The association between wealth inequality and inequality in opportunity suggests a moral argument against today’s extreme levels of wealth inequality. But an important economic argument also has merit: current levels of wealth inequality are likely impediments to economic growth and fertile ground for social unrest that interferes with economic activity. The redistributive policies of even the earliest Bismarckian welfare state were motivated much less by moral considerations than by those about social conflict that would eventually upend the existing social order and economic structure. The recent surge in wealth inequality appears to add weight to a similar economic argument for the efficiency of wealth redistribution.

One way of reining in wealth inequality is to address its roots. As we have suggested, a number of explanations for the growth in wealth inequality have been proposed, including those offered to explain rising income inequality (skill-bias technological change, union decline, global competition, and others), the historically high returns on capital, changes in industrial organization and corporate practices, and the ways in which differential asset portfolios determined the extent of losses during the Great Recession and the pace of recovery following it. Of course, a more direct way of reducing wealth inequality could be the direct taxation of wealth. Emerging evidence suggests that taxation of wealth or bequests at the level considered by policy analysists may have limited redistributive effects (Wolff 1995; Kopczuk 2013; Elinder, Erixson, and Waldenström 2015; Gale, Kearney, and Orszag 2016; Quiggin 2016). However, any assessment of the potential of changes to wealth taxation needs to take into account several important considerations. First, although their redistributive effects are debatable, the impact of wealth and inheritance taxes on public budgets are large (Wolff 1995). They could, in the end, provide resources to fund the public goods that support child development and human capital acquisition and maintenance the same way private wealth currently does: high-quality early childcare and K–12 public schools, public support for colleges, labor market policies that smooth unemployment trajectories, and many more. Second, some components of the existing tax system increase rather than decrease wealth inequality. A myriad of exemptions in the current tax code tend to favor those who already have accumulated large amounts of wealth (Howard 1999; Faricy 2015). Third, tax evasion—not least by off-shoring large private wealth holdings, in some cases legally, thanks to regulatory loopholes, in other cases illegally—is also more pervasive than formerly believed (Zucman 2015; Harrington 2016; see also the Panama Papers investigation by the International Consortium of Investigative Journalists).

Wealth inequality has only recently become a major focus of the scientific and policy research community. The contributions in this issue make important inroads, assessing the extent and development of wealth inequality, its sources, and its consequences. But more needs to be done. More research is needed on the causes of changes in wealth inequality throughout the wealth distribution, not just the top 1 percent. How have changes in tax policy, monetary policy, industrial organization, savings preferences and decisions, and banking practices and availability altered the distribution of wealth? What are the consequences of increased wealth concentration for disparities in the quality of education, health and longevity, residential segregation, assimilation and integration of immigrants, community cohesion, and political representation and public decision-making at the state and local level?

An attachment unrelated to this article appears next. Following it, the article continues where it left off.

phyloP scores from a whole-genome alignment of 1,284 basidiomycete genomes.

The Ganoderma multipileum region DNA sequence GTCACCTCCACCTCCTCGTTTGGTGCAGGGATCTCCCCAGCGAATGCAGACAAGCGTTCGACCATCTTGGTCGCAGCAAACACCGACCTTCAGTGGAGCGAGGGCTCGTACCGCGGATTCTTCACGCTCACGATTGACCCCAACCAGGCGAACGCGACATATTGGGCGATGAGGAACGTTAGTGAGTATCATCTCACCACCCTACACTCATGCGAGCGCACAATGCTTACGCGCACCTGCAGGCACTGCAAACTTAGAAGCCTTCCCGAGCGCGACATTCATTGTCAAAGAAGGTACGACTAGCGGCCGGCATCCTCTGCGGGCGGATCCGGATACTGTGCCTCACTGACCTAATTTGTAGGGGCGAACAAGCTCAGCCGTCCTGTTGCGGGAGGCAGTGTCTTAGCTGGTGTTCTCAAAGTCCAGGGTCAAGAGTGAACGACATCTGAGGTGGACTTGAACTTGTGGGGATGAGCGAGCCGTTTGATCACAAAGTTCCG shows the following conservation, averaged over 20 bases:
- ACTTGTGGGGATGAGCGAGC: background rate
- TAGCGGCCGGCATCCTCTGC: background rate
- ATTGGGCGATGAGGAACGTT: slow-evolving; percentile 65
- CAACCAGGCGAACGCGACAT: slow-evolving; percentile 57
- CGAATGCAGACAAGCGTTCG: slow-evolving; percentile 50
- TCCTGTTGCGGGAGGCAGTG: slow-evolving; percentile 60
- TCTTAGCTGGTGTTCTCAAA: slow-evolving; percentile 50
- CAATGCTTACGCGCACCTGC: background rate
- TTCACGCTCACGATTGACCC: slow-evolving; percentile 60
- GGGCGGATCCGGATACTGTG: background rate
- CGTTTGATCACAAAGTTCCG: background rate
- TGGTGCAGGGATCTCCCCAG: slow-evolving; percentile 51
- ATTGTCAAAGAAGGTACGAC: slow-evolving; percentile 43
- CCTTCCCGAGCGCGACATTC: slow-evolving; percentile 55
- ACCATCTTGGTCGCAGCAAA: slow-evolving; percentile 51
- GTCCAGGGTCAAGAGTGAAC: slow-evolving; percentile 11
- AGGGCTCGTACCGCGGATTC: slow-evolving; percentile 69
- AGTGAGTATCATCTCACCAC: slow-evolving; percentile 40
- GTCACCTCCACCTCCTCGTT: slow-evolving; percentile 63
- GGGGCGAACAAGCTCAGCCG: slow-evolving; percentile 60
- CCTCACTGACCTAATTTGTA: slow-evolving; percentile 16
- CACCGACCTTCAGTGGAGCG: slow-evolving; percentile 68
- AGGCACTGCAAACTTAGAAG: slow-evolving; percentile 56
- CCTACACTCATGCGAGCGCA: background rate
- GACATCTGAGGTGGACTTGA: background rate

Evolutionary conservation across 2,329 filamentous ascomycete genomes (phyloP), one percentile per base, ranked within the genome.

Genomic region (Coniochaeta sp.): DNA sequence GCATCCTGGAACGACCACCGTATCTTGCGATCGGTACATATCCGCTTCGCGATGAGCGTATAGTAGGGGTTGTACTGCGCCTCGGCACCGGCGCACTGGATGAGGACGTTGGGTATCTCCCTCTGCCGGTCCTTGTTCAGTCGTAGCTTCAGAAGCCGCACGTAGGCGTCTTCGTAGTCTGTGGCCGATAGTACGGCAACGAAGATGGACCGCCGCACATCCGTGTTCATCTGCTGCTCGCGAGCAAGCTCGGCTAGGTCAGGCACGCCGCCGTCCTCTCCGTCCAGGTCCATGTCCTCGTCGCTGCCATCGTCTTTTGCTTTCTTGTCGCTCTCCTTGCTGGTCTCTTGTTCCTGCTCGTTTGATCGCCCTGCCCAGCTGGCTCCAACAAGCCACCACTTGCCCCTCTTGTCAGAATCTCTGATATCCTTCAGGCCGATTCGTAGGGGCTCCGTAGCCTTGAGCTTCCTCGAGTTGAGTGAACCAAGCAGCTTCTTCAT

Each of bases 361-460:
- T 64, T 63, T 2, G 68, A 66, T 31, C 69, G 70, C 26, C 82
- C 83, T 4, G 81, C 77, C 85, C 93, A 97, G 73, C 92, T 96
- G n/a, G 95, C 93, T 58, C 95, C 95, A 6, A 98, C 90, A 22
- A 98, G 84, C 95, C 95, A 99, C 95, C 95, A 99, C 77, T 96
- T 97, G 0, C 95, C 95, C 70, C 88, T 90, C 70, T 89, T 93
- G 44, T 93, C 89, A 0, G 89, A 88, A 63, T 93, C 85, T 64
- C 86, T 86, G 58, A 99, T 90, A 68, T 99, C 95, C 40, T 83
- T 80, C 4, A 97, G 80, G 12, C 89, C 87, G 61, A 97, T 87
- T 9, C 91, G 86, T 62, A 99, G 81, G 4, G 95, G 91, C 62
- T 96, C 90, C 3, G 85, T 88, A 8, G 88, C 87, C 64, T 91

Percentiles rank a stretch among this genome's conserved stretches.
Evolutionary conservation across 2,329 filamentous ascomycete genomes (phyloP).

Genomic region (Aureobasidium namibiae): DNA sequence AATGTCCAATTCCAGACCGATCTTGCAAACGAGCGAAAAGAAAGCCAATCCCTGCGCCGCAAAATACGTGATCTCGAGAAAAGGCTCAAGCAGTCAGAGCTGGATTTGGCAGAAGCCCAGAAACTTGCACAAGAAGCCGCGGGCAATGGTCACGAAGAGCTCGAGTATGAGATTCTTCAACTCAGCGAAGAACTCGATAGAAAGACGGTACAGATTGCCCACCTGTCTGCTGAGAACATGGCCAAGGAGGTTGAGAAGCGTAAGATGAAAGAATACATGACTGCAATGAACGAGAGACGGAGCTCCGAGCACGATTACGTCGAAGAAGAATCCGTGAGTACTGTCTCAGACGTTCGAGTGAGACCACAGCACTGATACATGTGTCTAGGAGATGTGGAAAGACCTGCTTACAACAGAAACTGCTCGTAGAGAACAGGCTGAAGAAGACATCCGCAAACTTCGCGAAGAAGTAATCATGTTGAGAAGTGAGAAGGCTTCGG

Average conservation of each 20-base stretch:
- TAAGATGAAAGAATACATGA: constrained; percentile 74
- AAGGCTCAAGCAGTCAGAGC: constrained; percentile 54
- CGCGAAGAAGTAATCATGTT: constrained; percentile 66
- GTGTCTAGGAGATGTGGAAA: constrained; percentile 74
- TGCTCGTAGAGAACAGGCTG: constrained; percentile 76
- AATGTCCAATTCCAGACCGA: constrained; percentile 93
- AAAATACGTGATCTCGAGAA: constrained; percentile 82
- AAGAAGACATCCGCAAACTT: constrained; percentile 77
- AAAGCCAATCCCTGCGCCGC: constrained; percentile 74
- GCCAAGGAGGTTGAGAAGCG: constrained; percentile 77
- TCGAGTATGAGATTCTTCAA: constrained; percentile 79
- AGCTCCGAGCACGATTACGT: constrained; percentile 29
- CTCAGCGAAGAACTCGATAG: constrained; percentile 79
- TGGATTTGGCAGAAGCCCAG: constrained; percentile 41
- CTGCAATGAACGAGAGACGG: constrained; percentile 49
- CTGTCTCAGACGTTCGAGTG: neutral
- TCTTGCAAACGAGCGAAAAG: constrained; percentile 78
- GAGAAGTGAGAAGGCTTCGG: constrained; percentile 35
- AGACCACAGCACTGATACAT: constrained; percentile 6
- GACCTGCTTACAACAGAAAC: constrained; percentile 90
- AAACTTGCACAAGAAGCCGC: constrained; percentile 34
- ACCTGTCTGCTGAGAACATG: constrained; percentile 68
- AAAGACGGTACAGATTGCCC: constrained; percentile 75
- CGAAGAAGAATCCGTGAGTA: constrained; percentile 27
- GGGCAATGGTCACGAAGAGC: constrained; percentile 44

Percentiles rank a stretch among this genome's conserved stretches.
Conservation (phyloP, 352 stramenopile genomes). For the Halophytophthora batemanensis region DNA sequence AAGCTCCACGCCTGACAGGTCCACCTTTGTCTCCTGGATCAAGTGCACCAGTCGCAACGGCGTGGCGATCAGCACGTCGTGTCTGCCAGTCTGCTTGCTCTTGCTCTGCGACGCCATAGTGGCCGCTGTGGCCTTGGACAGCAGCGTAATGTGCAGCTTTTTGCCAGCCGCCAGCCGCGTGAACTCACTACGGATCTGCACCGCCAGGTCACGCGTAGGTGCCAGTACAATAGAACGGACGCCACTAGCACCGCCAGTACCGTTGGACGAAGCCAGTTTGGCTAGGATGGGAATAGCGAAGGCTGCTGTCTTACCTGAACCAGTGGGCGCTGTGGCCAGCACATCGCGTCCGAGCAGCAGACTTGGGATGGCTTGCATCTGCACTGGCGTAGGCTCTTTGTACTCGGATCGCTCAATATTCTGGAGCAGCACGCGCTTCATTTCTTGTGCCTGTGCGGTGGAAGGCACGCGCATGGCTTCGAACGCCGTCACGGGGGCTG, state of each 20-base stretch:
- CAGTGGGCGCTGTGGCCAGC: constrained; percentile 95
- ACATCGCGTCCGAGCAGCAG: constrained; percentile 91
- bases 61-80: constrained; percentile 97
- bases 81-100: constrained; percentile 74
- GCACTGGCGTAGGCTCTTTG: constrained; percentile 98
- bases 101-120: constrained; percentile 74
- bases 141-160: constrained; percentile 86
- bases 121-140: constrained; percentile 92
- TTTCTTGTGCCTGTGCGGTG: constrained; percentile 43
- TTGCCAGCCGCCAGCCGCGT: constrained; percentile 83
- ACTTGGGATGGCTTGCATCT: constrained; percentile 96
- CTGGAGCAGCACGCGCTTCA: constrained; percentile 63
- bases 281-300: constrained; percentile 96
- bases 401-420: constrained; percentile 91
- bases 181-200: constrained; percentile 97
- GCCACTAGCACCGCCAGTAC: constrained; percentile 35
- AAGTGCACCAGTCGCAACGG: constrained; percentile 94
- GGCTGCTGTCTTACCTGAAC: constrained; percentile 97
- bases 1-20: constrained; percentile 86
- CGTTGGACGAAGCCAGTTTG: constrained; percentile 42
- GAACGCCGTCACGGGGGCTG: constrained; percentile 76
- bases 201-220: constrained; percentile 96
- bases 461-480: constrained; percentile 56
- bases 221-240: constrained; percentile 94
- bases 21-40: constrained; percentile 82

As is often the case, even as scientific research seeks to provide answers to these questions, political debate and decisions march on. In fact, the run-up to the impending presidential election featured much commentary on wealth by presidential hopefuls. Particular focus was again put on the top of the wealth distribution, a candidate from one side decrying the top 1 percent and a candidate from the other boasting about his own membership in it. The ideological distance between these poles of the waging political debate is large. If our volume can contribute in any way to this debate, it is by encouraging discussion about and providing evidence for the broad importance [End Page 16] of wealth for the rest of families below the top 1 percent in terms of their economic well-being, their health, their marriages, their own future, and that of their children.

Fabian T. Pfeffer

Fabian T. Pfeffer is research assistant professor at the Institute for Social Research and assistant professor of sociology at the University of Michigan.

Robert F. Schoeni

Robert F. Schoeni is research professor at the Institute for Social Research and professor of economics and public policy at the University of Michigan.

Direct correspondence to: Fabian T. Pfeffer at, University of Michigan, Institute for Social Research, 426 Thompson St., Ann Arbor, MI, 48104;
Robert F. Schoeni at, University of Michigan, Institute for Social Research, 426 Thompson St., Ann Arbor, MI, 48106.